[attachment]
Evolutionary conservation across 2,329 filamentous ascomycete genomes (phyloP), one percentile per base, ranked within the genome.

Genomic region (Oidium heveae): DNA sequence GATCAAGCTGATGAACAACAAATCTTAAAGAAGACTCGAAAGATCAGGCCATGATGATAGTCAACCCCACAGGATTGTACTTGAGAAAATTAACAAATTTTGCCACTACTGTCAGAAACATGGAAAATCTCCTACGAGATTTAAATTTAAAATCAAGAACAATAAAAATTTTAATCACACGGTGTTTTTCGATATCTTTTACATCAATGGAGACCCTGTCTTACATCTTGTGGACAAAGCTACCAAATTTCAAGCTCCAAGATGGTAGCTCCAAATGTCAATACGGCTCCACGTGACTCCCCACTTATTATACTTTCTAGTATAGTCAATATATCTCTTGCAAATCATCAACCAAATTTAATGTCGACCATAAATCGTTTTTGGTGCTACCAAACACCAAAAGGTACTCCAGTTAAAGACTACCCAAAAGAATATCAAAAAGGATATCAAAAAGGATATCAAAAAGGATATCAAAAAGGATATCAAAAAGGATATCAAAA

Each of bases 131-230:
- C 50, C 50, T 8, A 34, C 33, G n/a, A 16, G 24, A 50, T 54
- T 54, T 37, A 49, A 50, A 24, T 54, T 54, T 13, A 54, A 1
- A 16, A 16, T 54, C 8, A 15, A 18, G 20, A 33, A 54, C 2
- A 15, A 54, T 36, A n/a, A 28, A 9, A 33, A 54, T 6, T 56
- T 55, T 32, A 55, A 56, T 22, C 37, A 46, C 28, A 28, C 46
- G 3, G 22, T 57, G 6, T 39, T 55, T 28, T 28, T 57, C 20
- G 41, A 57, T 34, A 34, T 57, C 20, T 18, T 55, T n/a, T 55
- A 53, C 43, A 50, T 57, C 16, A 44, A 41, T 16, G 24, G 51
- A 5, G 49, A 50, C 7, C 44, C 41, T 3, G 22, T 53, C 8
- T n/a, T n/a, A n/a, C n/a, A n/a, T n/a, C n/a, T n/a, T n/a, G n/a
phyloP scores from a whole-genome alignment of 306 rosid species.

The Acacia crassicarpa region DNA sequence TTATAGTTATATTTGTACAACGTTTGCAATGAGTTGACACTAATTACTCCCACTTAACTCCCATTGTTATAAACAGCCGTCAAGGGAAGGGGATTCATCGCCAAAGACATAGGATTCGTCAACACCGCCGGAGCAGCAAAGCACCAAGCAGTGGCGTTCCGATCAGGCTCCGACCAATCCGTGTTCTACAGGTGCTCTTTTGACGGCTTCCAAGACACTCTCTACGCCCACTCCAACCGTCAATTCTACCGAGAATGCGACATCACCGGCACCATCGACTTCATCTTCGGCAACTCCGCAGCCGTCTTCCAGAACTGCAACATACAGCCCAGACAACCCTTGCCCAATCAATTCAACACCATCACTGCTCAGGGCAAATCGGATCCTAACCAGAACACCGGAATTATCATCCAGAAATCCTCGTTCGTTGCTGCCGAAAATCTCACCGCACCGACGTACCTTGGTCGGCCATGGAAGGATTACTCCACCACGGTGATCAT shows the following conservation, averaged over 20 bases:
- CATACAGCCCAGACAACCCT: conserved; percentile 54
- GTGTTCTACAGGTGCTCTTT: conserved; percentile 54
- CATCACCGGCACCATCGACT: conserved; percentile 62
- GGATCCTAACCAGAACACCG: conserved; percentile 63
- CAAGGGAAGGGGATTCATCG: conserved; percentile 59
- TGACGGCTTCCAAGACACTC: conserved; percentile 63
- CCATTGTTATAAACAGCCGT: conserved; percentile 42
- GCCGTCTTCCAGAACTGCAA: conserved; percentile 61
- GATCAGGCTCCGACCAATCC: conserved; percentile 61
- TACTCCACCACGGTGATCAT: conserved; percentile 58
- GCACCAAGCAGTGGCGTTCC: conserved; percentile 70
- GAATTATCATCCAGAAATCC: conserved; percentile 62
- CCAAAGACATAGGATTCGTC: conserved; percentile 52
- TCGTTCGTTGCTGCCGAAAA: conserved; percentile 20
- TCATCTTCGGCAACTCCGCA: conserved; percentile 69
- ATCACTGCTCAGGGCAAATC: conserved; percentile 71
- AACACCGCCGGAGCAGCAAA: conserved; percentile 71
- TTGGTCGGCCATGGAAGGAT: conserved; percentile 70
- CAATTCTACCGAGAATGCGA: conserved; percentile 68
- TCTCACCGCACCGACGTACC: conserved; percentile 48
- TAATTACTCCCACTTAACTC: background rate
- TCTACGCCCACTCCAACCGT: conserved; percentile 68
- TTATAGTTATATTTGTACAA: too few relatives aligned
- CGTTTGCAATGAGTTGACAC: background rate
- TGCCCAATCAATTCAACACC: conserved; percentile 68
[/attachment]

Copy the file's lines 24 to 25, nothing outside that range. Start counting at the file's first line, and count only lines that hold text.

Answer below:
- GATCAGGCTCCGACCAATCC: conserved; percentile 61
- TACTCCACCACGGTGATCAT: conserved; percentile 58